Showing posts from November, 2017

The Venn Diagram

The past several days have created that space where the newness of my life here has intersected with my life's familiar realities: a sort of Venn diagram space, if you will. My brother, Cleve and his wife, Gill, came for four days, arriving the evening of November 23, the date of this year's Thanksgiving (celebrated in America, not here in France).  They now live in England, as Gill is English and wanted to be back close to her family, after spending seven years in the U.S. with Cleve.  Since they were arriving Thursday night, I planned a "Thanksgiving meal" for the next night, Friday, and invited my next-door neighbors, Linda and Sam, who are also my landlords.  I also extended an invitation to another woman I had met, whose husband is working in Afghanistan.  Of the six of us, two were American (my brother and I), three British, and one -- Sam -- Moroccan.  I made turkey breast and legs, stuffing from scratch with stale French bread (which turned out quite good)

C'est normale!

I'm starting to get in touch with the nitty-gritty of life in France; only three weeks in, but things are starting to become clearer, less "foreign", more grist for the mill by which I'll decide whether and where to stay. Today, for example, could have been a day anywhere in the world; it's the kind of day I've had in California, Indiana, the three cities where I've lived in Pennsylvania, in the three countries in Africa where I've lived, or in Silver Spring, MD.  First a doctor's appointment -- a consultation with a local general practitioner to find out about my prescriptions and a reference for an opthalmologist to follow my post-surgical eye. On the plus side :  doctor is readily available, very affordable (consultation was only €25, maybe $27); drugs cost a lot less (e.g., if I hadn't had insurance in U.S., one of my drugs would be $400+ a month; here it's $69, and that's without insurance); health care will be available to me

Martyr Village

A sobering visit on this overcast, rainy "Armistice Day" Sunday to the ruins of Oradour-sur-Glane (meaning "on the river Glane), the "martyr village" here in the Limousin (about an hour's drive from me) where on June 10, 1944 (four days after the Normandy invasion by the Allies), German Nazis and "against-their-will" conscripted Alsatians massacred 642 men, women and (193) children. The men were shot and burned. The women and children were gathered into the Catholic church and burned to death. Then the village was burned. There was no known "reason" for this atrocity: the village wasn't Jewish; it wasn't a known "resistance" town (i.e., overtly against the German Nazis or the pro-Nazi Vichy government , for territory outside German-occupied France). It was just a normal country village in pastoral southwest France. This remains a very difficult and controversial topic for the French -- their complicity (willin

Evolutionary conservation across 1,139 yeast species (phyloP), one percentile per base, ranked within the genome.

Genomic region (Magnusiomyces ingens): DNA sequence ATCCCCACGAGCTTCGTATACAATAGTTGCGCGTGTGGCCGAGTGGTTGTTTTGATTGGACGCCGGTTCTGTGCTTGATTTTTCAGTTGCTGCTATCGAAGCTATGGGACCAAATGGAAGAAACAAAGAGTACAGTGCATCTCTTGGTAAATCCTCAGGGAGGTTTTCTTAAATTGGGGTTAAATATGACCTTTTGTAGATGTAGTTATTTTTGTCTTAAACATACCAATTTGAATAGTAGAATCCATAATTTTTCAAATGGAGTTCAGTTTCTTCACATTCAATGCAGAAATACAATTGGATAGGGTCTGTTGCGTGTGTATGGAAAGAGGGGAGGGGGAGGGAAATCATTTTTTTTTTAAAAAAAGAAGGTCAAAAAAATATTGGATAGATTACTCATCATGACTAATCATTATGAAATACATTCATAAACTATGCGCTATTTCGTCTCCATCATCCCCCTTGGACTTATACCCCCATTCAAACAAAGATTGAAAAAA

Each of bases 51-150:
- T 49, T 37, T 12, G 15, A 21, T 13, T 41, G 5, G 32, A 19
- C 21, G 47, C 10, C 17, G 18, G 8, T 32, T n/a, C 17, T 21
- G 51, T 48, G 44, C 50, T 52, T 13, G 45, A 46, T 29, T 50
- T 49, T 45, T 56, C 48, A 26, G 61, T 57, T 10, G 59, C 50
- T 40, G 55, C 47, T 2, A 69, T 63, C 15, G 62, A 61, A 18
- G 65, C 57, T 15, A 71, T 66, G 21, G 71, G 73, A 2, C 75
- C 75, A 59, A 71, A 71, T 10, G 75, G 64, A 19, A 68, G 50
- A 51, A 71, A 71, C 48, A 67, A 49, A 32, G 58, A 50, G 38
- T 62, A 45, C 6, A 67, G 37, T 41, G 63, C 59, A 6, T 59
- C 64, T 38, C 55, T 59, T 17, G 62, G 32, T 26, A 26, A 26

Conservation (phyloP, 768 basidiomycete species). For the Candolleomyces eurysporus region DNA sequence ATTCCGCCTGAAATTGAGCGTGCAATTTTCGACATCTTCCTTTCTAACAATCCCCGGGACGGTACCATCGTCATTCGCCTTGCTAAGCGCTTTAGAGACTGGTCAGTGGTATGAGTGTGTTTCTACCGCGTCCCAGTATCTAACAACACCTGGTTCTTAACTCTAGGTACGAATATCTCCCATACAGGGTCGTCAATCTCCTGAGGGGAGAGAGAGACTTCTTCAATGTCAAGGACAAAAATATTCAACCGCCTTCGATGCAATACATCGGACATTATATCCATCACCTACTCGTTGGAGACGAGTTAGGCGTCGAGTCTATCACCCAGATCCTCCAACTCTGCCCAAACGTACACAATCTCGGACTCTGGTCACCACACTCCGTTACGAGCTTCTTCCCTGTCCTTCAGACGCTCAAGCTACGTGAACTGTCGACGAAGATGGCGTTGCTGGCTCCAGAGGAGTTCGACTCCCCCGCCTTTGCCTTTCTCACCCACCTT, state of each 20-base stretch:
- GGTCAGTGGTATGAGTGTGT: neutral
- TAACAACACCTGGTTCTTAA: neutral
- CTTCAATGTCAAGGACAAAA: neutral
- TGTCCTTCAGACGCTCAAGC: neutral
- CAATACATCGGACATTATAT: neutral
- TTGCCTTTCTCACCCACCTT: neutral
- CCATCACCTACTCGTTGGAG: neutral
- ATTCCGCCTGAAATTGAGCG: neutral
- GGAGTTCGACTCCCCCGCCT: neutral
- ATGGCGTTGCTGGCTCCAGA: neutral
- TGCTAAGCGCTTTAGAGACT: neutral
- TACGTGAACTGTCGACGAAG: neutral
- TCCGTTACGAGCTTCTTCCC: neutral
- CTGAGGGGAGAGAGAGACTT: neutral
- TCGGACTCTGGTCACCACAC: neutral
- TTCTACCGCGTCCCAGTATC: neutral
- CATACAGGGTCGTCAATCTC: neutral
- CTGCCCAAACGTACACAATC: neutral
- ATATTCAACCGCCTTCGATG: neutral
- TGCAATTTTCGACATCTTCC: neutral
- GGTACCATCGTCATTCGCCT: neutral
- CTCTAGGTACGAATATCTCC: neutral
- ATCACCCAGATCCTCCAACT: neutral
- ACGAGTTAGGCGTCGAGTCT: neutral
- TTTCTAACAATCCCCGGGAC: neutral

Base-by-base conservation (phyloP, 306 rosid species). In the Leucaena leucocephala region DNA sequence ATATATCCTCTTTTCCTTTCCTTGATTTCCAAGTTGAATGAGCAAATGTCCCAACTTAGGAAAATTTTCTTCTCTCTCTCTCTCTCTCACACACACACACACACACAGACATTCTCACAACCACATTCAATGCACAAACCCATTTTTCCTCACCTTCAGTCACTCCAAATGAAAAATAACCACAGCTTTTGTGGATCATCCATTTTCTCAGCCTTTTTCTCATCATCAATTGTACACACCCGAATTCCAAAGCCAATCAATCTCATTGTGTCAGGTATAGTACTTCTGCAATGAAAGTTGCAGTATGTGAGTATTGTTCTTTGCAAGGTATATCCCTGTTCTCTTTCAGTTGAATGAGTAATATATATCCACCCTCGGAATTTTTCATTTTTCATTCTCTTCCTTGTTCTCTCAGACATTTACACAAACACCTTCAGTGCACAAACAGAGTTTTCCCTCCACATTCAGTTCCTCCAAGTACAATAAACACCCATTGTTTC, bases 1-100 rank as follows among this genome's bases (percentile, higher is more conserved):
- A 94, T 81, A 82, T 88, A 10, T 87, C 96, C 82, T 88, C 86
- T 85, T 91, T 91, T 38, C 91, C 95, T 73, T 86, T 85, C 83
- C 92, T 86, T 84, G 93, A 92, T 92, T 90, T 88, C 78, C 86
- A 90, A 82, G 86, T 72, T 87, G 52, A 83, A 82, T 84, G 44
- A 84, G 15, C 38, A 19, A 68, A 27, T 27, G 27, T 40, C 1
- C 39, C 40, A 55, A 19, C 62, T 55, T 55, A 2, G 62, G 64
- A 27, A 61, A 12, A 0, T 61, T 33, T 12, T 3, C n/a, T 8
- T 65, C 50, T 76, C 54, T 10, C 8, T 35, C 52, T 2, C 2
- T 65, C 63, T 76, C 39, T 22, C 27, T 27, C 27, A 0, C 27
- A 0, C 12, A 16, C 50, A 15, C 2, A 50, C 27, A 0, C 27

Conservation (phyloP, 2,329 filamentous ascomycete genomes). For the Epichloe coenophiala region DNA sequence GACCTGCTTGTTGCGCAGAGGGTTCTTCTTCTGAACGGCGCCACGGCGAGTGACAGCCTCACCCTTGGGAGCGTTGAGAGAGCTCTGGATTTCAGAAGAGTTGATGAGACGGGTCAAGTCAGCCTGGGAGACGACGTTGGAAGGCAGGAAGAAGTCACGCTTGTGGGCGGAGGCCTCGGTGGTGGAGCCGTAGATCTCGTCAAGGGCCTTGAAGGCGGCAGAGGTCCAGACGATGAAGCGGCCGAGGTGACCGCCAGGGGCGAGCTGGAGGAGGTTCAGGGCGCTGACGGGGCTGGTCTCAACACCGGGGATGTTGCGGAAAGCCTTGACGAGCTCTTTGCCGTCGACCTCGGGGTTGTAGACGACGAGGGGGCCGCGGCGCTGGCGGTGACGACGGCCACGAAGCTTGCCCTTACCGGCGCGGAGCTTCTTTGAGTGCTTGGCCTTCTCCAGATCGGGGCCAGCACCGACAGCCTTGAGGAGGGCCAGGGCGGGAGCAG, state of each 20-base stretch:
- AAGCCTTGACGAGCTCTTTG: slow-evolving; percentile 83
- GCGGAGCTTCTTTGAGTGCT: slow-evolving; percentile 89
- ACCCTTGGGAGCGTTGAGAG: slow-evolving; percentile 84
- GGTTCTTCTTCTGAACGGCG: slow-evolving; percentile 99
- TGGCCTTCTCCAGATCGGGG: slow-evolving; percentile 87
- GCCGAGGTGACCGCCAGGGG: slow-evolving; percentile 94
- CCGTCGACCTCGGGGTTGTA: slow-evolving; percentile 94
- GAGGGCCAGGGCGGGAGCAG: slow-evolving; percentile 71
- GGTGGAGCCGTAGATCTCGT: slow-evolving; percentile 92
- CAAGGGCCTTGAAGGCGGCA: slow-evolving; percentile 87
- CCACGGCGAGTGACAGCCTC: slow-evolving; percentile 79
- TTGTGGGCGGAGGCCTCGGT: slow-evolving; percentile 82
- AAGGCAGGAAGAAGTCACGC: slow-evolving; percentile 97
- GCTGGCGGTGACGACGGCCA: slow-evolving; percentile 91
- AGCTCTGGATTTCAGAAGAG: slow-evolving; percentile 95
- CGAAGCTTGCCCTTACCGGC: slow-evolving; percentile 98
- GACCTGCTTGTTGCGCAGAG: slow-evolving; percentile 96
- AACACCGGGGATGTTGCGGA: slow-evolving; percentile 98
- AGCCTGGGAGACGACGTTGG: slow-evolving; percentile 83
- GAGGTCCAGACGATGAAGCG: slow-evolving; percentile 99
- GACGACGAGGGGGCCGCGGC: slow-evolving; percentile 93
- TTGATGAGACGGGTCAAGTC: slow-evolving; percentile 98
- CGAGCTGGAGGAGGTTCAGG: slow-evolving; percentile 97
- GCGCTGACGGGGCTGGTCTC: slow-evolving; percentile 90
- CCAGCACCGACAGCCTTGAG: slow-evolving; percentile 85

Laundry in the Limousin

I realize this sounds like quite a mundane topic, but it has actually taken up quite a bit of my time and mental/physical energy, so I thought it worth mentioning. First of all, I am not a duvet person.  I'm a fitted sheet-flat sheet-blanket (electric in winter)-comforter-pillows/pillow cases + pillows/shams person. My marriage bed for two was made that way; my marriage bed for one was made that way; the B&B beds were made that way (my then-7 year-old granddaughter, Summer, was my go-to person for putting on pillow cases).  Here, though, the bed is made with a flat sheet as the bottom sheet, a duvet, and pillows with cases that match the duvet cover.  It's the duvet that flummoxed me. Now mind you, I know people in the States and actually around the world use duvets.  I've even slept with them (the duvet, not the person who owned it..I don't think...), though am not crazy about my feet coming out from under it. But I've never made a bed with one -- as in hav

The first quinze jours

The French say "quinze jours" (15 days) instead of "two weeks", and this evening (Tuesday, Nov 8, 2017), marks the end of my first two weeks here in southwest France. It's quite different from any other time I've been in France (or traveled anywhere else for two week), as well as from every other move I've made -- certainly different from all the moves in the U.S., and even quite different from the times I lived in Africa (Ethiopia, Rwanda and Ghana).  And in Africa, I was mostly in the employ of an organization that had people to help me through the adaptation process.  Nevertheless, I always seem to get hung up on electricity:  what needs a converter (nothing electronic, just electric, but I have everything electric furnished in my gite -- rental); what needs an adapter; what length extension cord do I need (in meters??); oh, dear, it has holes for British plugs.  Why is there no outlet in the bathroom (not allowed in France, or at least in this part

Not a bad start!

I'm actually feeling quite good about my "accomplishments" so far (as opposed to feeling good about being in France, which I ALWAYS feel!).  I've learned how to find the stores I need without the GPS; I went into Limoges WITH the GPS and actually bought some items in a mall; I've made a couple of (possible) new friends (everyone here is very friendly, French or English); have traveled around a bit; done laundry, and know where to dump the recyclables.  The "habituation" process continues, but I think not bad for just over a week.  Haven't made my own wood stove fire, yet; need to find kindling. Yesterday (Friday), after taking care of some mundane chores (including finding out that to open a bank account I need papers that I have back in Maryland!), I did a little exploring.  First went to look at the Dolmen BouĂ©ry (see pic), the 3-to-4,000-year old megalith grave site, of which there are many in France (LOTS of pre-historic sites, Gallo-Roman ruin